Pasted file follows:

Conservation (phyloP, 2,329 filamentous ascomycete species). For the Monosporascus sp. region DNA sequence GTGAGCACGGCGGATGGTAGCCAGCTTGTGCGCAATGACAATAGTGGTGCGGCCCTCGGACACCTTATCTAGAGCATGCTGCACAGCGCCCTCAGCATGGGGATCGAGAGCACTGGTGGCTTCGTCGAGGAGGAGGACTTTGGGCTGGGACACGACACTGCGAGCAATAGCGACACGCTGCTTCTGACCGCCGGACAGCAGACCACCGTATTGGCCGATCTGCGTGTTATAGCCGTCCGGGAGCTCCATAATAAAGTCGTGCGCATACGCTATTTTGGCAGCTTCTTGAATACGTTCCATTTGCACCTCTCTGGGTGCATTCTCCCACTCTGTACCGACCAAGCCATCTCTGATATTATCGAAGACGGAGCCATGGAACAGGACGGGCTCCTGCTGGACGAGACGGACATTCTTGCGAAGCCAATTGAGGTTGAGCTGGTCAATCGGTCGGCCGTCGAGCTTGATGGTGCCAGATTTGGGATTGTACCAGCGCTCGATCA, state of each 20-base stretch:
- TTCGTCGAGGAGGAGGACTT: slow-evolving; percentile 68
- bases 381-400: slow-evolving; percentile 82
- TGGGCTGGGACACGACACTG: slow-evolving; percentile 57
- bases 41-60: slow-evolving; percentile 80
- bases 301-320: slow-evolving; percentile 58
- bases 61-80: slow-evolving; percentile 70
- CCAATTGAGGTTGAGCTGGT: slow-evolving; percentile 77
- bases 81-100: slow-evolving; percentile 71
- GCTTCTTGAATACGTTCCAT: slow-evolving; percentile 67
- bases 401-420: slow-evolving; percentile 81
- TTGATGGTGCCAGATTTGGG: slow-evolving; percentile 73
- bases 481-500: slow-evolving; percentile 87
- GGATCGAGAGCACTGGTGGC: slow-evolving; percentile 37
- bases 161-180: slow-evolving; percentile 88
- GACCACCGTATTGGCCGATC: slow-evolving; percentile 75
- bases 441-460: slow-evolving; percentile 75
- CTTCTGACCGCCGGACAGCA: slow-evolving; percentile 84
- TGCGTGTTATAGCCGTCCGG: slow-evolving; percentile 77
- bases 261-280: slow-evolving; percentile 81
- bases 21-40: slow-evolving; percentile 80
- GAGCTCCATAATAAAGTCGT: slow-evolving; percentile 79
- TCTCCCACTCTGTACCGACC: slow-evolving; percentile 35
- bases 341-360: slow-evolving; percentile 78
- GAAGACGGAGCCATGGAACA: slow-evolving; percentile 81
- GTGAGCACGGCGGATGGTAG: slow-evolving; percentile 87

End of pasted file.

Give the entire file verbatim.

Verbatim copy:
Conservation (phyloP, 2,329 filamentous ascomycete species). For the Monosporascus sp. region DNA sequence GTGAGCACGGCGGATGGTAGCCAGCTTGTGCGCAATGACAATAGTGGTGCGGCCCTCGGACACCTTATCTAGAGCATGCTGCACAGCGCCCTCAGCATGGGGATCGAGAGCACTGGTGGCTTCGTCGAGGAGGAGGACTTTGGGCTGGGACACGACACTGCGAGCAATAGCGACACGCTGCTTCTGACCGCCGGACAGCAGACCACCGTATTGGCCGATCTGCGTGTTATAGCCGTCCGGGAGCTCCATAATAAAGTCGTGCGCATACGCTATTTTGGCAGCTTCTTGAATACGTTCCATTTGCACCTCTCTGGGTGCATTCTCCCACTCTGTACCGACCAAGCCATCTCTGATATTATCGAAGACGGAGCCATGGAACAGGACGGGCTCCTGCTGGACGAGACGGACATTCTTGCGAAGCCAATTGAGGTTGAGCTGGTCAATCGGTCGGCCGTCGAGCTTGATGGTGCCAGATTTGGGATTGTACCAGCGCTCGATCA, state of each 20-base stretch:
- TTCGTCGAGGAGGAGGACTT: slow-evolving; percentile 68
- bases 381-400: slow-evolving; percentile 82
- TGGGCTGGGACACGACACTG: slow-evolving; percentile 57
- bases 41-60: slow-evolving; percentile 80
- bases 301-320: slow-evolving; percentile 58
- bases 61-80: slow-evolving; percentile 70
- CCAATTGAGGTTGAGCTGGT: slow-evolving; percentile 77
- bases 81-100: slow-evolving; percentile 71
- GCTTCTTGAATACGTTCCAT: slow-evolving; percentile 67
- bases 401-420: slow-evolving; percentile 81
- TTGATGGTGCCAGATTTGGG: slow-evolving; percentile 73
- bases 481-500: slow-evolving; percentile 87
- GGATCGAGAGCACTGGTGGC: slow-evolving; percentile 37
- bases 161-180: slow-evolving; percentile 88
- GACCACCGTATTGGCCGATC: slow-evolving; percentile 75
- bases 441-460: slow-evolving; percentile 75
- CTTCTGACCGCCGGACAGCA: slow-evolving; percentile 84
- TGCGTGTTATAGCCGTCCGG: slow-evolving; percentile 77
- bases 261-280: slow-evolving; percentile 81
- bases 21-40: slow-evolving; percentile 80
- GAGCTCCATAATAAAGTCGT: slow-evolving; percentile 79
- TCTCCCACTCTGTACCGACC: slow-evolving; percentile 35
- bases 341-360: slow-evolving; percentile 78
- GAAGACGGAGCCATGGAACA: slow-evolving; percentile 81
- GTGAGCACGGCGGATGGTAG: slow-evolving; percentile 87